All good things…
The old flickr mobile app was little more than a portal to their online presence. Their brand new iPhone app is a big step up in photo-sharing apps, plus you get a ready-made fully-functional online platform thrown in for good measure with around 80 million users for you to make friends with. And it’s a major bridge between the mobile and the big camera worlds. As I said recently, the distinctions between the two worlds are - like adding a neat retro filter - gradually blurring.
Here are the best bits about the new app:
- Full res uploads, that’s ALL the pixels from the original image. When people are printing their pictures for exhibitions or books, this matters. It also means people don’t have to worry about backing up. Once uploaded to the flickr servers, they have a full-res backup.
- A pretty cool new way of browsing your feed. You go down to see who’s posted and then across to see the photos they posted.
- And that’s useful because most flickr users post various photos at once. The mobile app also allows you to post more than one photo at a time.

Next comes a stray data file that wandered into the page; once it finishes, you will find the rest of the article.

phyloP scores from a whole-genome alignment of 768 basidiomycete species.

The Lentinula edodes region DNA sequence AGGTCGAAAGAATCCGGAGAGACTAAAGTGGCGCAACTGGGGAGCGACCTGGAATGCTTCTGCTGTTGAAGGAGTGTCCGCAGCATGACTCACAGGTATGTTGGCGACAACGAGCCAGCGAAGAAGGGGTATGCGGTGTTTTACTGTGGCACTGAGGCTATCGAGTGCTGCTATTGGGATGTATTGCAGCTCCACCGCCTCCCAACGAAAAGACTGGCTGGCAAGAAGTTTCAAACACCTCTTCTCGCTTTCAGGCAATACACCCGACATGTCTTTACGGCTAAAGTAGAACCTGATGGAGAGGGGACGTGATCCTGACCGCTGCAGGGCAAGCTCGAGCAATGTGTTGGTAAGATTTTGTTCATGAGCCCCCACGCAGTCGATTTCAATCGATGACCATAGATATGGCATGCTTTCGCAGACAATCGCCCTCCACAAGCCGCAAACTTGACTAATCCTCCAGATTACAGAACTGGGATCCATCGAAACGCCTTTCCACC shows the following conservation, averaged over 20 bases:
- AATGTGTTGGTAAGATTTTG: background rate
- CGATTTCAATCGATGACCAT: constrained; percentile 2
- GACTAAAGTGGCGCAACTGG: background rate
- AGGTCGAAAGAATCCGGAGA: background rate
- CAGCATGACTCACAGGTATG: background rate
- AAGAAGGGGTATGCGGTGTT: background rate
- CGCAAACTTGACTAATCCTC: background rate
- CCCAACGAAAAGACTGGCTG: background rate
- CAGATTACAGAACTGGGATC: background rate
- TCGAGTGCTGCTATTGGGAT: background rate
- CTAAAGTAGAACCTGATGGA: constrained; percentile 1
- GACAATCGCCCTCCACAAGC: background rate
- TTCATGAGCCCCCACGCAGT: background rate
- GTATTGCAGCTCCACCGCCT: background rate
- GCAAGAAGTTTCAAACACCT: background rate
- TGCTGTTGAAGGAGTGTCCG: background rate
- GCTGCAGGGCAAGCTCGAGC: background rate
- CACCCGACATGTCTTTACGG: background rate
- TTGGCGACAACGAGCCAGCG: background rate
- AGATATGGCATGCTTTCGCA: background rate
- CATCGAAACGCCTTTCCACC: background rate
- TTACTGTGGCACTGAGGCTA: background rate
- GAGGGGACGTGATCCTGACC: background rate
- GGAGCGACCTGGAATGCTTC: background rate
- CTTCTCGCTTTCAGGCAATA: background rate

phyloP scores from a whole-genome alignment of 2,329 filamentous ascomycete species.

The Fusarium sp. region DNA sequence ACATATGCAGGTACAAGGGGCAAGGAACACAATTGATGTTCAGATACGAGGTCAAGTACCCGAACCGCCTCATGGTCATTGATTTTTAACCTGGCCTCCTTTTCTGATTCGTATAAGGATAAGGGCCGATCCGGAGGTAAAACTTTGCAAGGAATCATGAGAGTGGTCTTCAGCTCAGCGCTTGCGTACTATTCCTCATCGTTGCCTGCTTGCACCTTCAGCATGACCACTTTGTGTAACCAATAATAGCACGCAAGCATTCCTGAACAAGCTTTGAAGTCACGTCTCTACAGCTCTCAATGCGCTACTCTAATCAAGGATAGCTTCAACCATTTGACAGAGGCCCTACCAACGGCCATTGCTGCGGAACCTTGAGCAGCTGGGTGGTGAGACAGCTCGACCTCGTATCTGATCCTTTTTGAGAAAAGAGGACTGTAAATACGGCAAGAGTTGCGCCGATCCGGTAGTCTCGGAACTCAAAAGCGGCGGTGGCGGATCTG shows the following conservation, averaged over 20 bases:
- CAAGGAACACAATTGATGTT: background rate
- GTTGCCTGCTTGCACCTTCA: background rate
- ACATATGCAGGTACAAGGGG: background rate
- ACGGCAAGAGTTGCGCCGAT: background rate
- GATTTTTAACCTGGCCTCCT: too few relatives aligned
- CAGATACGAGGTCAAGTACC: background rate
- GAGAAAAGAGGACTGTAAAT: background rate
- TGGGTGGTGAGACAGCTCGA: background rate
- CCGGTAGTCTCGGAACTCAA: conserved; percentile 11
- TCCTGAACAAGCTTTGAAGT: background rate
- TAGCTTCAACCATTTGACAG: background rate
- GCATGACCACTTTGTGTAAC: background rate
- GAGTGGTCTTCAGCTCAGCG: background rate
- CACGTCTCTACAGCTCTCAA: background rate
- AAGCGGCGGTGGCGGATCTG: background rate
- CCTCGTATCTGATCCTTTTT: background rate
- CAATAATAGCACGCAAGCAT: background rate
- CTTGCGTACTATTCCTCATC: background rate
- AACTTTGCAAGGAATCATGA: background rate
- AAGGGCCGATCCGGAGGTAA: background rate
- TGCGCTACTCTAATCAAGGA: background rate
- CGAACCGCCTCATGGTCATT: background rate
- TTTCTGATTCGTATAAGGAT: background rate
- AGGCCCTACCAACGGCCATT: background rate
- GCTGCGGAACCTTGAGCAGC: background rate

- It allows you to edit (yes, change brightness, contrast, etc. like a mini-editing suite) and add different filters to your photo (or to multiple photos) before you post.
- When posting, you can add tags, but you can also add the photos to your existing flickr sets or groups. You can also add photos to sets or groups after you’ve posted just in case you forgot at the time.
- With the magazine-style display, actual photos are given the best real-estate on the tiny iPhone screen. But if you really want to see the 100 tags on a photo, tap the i button and it flips and gives you them, along with other big camera meta-data. Tap the photo and you see it full screen, where you can also pinch and zoom.
- Like other photo-sharing apps, it gives you an activity, or news, stream, which includes not only favourites and comments, but also invitations to join groups. You can turn notifications on or off. You can also turn off the filters, if you’re a purist.
So it’s a pretty sophisticated app, with some good filters and features. But the significant thing is that flickr, which is a serious photography community, is opening its arms to mobile, saying, hey you guys, we love the stuff you’re doing, come on in, we’re all part of one big happy family. Before I even knew about this app, I said that Instagram might never have happened if flickr had launched a good mobile photo-sharing app two years earlier. They took their time, but all good things - and it has a lot of them - come to she who waits.
She waited and, hey, all the pixels are still there! (featuring my good friend Jo Cope)